Meanwhile, it would be appropriate to advise the daughter that she should gather information about her family history prior to attempting pregnancy so she will be prepared to make decisions about prenatal diagnosis. She should also be advised to assess the resources she has for starting her family and, perhaps, to wait a few months to complete this evaluation before becoming pregnant. This would be honest and good advice for any woman considering pregnancy and would not betray the confidence of the mother. Furthermore, it would allow the daughter and mother valuable time for discussion that might lead to disclosure by the mother.

While such a solution would be ideal, the mother may remain adamant that she does not want to disclose the family history. The physician must then consider whether it is permissible or even required to inform the daughter. The American Society of Human Genetics (ASHG) states that if attempts to encourage disclosure by the patient have failed, then disclosure of genetic information to relatives is only permissible if such disclosure would serve to ameliorate or prevent a highly likely and foreseeable harm to an identified individual.7 The President's Commission for the Study of Ethical Problems in Medicine and Biomedical and Behavioral Research and the Institute of Medicine Committee on Assessing Genetic Risks have adopted similar guidelines.7,8 This case, however, only partially fulfills these criteria. Furthermore, disclosure would contradict principles required to maintain the patient-physician relationship.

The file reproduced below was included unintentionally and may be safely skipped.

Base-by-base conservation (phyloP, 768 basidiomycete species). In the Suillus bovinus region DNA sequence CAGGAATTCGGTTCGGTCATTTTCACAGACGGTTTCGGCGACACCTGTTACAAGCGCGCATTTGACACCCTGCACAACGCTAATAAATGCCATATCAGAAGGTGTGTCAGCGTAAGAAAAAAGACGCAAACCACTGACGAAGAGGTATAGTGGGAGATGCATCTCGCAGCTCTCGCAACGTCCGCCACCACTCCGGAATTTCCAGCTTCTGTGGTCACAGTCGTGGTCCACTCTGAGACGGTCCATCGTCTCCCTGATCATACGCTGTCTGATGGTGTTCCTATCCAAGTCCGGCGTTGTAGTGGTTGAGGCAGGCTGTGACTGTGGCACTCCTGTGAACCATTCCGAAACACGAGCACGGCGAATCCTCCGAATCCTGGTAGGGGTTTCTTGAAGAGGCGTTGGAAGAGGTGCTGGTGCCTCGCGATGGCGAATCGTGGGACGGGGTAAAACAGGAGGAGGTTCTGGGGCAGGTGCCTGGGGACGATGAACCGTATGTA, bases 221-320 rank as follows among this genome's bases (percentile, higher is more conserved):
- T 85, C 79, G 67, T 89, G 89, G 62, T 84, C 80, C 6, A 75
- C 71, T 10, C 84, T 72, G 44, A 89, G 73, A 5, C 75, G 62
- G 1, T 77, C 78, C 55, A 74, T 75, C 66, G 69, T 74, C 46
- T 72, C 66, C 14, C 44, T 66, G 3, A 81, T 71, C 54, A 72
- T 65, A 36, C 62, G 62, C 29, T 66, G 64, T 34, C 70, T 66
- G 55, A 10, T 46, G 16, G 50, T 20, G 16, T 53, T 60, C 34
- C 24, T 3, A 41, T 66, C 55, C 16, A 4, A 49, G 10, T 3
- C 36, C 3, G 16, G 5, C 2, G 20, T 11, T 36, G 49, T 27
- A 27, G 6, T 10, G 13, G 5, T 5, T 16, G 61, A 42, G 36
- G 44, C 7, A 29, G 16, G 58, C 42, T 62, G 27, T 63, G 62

The affected relative, the daughter, is certainly identifiable, as she is the physician's patient. However, there is no known way to prevent, treat, or cure HD. The results of testing would not modify the daughter's chances of developing the disease. As such, the only use of the test is to provide information to a person who has made an autonomous decision to know his or her status. While some persons might consider the information valuable for life planning, others might consider it harmful. As there is no treatment for HD, knowing genetic information might cause stigma, psychological distress, or potential discrimination with no subjective benefit. Some patients have responded to a positive HD test result with anxiety, depression, and even suicide attempts. Even those found not to carry the mutation sometimes respond with feelings of survival guilt in the face of an affected relative.4 All persons have the right not to know their HD status if that is their desire. Ultimately, only the person to be tested can best estimate the subjective value of such information; it would not allow prevention or treatment of the disease in question. As such, disclosure would fail to meet the criteria set forth under the ASHG guidelines.